|Blazers guard Damian Lillard was at the top of his class during the 2012 Las Vegas Summer League. (Getty Images)|
LAS VEGAS -- Damian Lillard is an NBA paradox, a relative unknown on the national stage during a 4-year college career who will enter his first fall training camp with the greatest of expectations.
"We found our franchise point guard," Portland Trail Blazers GM Neil Olshey said of Lillard, a 21-year-old from Weber State, shortly after selecting him with the No. 6 pick in June's NBA Draft.
Lillard's leap from "Have you ever heard of...?" to potentially being the face of a rebuilding franchise lacks a clear recent precedent. A survey of the league's current franchise point guards bears little similarity to Lillard's background. Chris Paul and Kyrie Irving came out of the blue blood ACC. Deron Williams played in an NCAA title game while at Illinois. Derrick Rose played for John Calipari (enough said). The enigmatic Rajon Rondo went to Kentucky and Russell Westbrook, often cited an off-the-radar recruit, wound up attending a little program known as UCLA.
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Other than Steve Nash -- who attended Santa Clara before becoming a first-round pick, a perennial All-Star and 2-time MVP -- Lillard steps into the "franchise player" label with precious little recent history for comfort.
Not that he would notice or care. This week, Lillard took home co-MVP honors at the 2012 Las Vegas Summer League, averaging a Summer League-best 26.5 points while adding 5.3 assists and 4.0 rebounds in four games. Blazers owner and billionaire Microsoft co-founder Paul Allen, said to be infatuated with Lillard's game, took in his point guard's Vegas debut from a courtside seat. Lillard finished with 25 points, four rebounds, four assists and said afterward that he had no idea Allen had been there.
"When I play, I don't see a lot of stuff outside the game," he said.
There are no distractions, there is no ego and there is no self-doubt in Lillard, who has made it clear that he doesn't think much about his unusual path to the pro game, other than to use the doubters and skeptics as fuel for his fire.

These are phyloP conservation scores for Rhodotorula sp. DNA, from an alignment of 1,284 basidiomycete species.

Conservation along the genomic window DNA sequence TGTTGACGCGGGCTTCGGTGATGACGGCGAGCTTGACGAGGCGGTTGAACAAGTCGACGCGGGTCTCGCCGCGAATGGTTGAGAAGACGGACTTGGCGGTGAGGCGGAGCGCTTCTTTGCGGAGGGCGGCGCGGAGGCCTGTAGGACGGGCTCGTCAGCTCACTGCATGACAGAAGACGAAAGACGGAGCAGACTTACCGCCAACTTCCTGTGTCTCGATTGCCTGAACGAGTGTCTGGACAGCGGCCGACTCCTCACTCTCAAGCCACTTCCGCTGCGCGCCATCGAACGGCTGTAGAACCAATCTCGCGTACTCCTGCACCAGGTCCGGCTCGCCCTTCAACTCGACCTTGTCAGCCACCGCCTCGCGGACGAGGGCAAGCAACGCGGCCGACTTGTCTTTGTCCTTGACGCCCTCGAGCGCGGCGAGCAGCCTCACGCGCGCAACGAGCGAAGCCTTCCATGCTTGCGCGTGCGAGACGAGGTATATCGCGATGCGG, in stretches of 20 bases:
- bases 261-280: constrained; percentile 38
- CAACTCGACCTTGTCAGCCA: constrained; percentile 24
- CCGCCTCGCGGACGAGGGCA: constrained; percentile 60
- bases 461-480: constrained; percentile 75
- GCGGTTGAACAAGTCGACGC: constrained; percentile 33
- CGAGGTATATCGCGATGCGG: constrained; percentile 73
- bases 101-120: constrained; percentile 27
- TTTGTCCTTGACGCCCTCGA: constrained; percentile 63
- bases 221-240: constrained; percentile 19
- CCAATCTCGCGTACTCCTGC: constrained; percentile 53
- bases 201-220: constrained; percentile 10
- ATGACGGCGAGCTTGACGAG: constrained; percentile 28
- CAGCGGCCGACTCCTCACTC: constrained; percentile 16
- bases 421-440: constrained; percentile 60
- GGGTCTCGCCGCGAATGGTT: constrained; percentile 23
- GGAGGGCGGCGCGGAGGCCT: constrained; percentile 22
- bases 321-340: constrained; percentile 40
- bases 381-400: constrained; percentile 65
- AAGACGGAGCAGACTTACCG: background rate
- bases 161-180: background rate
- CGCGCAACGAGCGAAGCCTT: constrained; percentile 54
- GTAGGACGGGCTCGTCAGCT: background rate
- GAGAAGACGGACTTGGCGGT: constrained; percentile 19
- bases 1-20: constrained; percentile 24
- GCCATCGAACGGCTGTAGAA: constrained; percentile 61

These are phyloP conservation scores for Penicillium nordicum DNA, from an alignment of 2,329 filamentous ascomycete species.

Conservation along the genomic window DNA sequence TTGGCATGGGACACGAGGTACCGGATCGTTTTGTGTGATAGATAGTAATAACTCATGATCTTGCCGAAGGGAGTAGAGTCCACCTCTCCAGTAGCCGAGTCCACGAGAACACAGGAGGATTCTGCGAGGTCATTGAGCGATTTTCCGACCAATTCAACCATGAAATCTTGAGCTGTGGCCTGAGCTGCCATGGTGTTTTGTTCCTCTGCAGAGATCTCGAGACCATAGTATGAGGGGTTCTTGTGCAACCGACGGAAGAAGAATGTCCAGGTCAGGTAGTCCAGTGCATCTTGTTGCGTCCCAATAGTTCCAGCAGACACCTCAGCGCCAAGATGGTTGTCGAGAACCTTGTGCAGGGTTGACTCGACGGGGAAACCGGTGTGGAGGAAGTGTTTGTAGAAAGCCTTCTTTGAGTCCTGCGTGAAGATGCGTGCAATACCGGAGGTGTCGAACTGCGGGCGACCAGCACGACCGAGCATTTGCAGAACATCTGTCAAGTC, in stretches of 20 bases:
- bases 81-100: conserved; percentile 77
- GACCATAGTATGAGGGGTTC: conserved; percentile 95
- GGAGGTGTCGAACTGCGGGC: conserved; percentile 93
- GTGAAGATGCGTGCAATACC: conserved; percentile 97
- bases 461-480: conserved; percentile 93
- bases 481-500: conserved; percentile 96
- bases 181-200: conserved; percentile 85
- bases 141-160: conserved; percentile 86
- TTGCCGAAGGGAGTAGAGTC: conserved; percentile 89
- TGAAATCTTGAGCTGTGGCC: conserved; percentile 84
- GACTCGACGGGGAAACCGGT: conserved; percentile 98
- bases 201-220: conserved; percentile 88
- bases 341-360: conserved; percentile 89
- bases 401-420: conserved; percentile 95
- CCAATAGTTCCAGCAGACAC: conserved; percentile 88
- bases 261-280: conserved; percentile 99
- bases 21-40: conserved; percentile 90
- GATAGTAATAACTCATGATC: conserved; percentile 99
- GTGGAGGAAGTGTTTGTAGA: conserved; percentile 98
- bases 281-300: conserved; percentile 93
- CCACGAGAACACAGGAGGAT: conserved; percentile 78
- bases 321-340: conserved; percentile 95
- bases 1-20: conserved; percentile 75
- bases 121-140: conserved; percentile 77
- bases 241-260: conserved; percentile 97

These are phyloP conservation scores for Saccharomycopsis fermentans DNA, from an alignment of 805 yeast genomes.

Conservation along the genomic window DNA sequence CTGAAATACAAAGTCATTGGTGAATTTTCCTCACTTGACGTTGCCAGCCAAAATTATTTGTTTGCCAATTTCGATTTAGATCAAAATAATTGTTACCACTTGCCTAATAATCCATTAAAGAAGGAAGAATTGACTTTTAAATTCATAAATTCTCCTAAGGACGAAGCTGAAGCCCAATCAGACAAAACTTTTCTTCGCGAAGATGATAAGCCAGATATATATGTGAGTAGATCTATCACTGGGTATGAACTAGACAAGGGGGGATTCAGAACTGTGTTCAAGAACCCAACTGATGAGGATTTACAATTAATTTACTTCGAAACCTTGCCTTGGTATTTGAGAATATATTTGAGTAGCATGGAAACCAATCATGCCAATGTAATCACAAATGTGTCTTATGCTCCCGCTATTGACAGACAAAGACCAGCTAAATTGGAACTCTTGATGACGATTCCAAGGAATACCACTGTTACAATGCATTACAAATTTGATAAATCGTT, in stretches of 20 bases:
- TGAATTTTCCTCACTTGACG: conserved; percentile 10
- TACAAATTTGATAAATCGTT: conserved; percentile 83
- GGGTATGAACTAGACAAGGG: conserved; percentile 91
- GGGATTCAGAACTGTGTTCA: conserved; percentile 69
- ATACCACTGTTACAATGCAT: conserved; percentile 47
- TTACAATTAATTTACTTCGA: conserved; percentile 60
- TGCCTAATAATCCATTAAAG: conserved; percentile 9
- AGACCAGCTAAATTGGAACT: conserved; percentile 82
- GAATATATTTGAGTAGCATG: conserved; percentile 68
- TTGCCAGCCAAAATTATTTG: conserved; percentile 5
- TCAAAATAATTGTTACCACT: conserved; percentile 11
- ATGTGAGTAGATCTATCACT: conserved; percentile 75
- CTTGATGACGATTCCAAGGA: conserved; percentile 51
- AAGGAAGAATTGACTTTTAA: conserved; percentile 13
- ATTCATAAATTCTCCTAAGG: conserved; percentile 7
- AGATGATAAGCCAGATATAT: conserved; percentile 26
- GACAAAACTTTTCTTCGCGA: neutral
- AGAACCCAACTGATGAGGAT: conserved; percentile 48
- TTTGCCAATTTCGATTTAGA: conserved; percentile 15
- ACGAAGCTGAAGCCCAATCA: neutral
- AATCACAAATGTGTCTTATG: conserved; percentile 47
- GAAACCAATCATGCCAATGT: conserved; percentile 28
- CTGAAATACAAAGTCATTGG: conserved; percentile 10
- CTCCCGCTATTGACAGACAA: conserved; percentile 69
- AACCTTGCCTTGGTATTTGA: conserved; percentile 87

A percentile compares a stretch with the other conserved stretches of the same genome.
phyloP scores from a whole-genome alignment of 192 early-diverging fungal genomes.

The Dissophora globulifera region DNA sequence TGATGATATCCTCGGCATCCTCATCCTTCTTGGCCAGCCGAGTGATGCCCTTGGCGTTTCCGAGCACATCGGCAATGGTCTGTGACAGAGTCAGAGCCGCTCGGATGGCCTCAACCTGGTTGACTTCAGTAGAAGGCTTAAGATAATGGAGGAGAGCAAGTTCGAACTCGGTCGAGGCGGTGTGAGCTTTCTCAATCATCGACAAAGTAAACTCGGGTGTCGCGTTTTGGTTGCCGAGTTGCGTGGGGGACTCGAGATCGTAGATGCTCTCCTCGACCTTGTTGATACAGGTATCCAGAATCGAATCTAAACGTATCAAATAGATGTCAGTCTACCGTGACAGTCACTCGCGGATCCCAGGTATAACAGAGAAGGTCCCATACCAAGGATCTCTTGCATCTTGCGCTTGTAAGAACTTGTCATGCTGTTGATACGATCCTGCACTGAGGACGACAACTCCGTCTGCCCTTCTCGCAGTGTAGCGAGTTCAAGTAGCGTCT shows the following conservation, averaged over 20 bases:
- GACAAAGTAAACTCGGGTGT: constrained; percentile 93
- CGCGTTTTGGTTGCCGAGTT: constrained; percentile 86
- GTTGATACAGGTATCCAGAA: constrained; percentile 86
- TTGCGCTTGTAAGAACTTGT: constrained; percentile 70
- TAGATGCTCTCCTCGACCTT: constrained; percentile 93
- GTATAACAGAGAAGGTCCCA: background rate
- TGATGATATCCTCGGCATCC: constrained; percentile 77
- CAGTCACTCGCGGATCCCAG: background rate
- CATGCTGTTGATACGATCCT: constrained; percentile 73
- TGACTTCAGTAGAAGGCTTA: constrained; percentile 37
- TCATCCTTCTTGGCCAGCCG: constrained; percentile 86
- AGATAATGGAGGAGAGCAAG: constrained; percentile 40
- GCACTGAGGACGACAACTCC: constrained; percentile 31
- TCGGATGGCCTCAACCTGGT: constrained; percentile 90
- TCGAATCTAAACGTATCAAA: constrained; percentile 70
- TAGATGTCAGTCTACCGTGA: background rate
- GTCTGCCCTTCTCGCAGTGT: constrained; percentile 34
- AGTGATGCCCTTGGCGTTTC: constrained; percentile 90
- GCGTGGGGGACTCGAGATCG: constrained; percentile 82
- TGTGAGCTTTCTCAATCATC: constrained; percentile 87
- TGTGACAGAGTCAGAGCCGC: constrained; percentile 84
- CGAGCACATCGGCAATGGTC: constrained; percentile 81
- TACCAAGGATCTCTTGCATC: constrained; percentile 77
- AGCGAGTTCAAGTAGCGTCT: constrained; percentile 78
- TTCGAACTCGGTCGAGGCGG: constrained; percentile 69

His game reflects that no-nonsense, all-ball focus and personality. His feel for positioning, his command of an offense, his ability to react to different defensive looks and to apply consistent pressure directly and indirectly are an uncommon combination for a player his age.
"He just plays with a sound mind," Blazers Summer League coach Kaleb Canales said. "He's our care-taker offensively."
Granted, the Summer League competition was not a true test. Lillard faced off against 19-year-old New Orleans Hornets lottery pick Austin Rivers, a one-and-done out of Duke, but otherwise did not see any sure-fire NBA guards. Frankly, he abused the competition that he did see, getting into the paint at will, deftly drawing contact at the rim, finishing with both hands going to the basket, and knocking down the NBA 3-pointer. Most comfortable in the pick-and-roll, Lillard regularly found fellow rookie Meyers Leonard, a 7-foot center from Illinois, on well-placed lobs while also locating open shooters when defenses began to throw hard double-teams at him as the week wore on. He pushed the pace at times but did most of his damage using high screens like a surgeon, meticulously making defenses pay for being slow, out of position or not respecting his shooting ability.
Lillard makes observers double-take because he appears to strongly favor his left-hand despite being right-handed. He prefers driving to his left, especially if defenses show him that way, and he's fully capable of passing or attempting a tear drop with his off-hand.
"Since I've been younger, my dad made me and my brother play Horse with the left hand just to develop our left hand," Lillard said. "In college i did a lot of workouts, everything I did with my right I wanted to do with my left. Passing, ball-handling, floaters, sometimes mid-range shooting with my left hand. It's just playing in my favor now."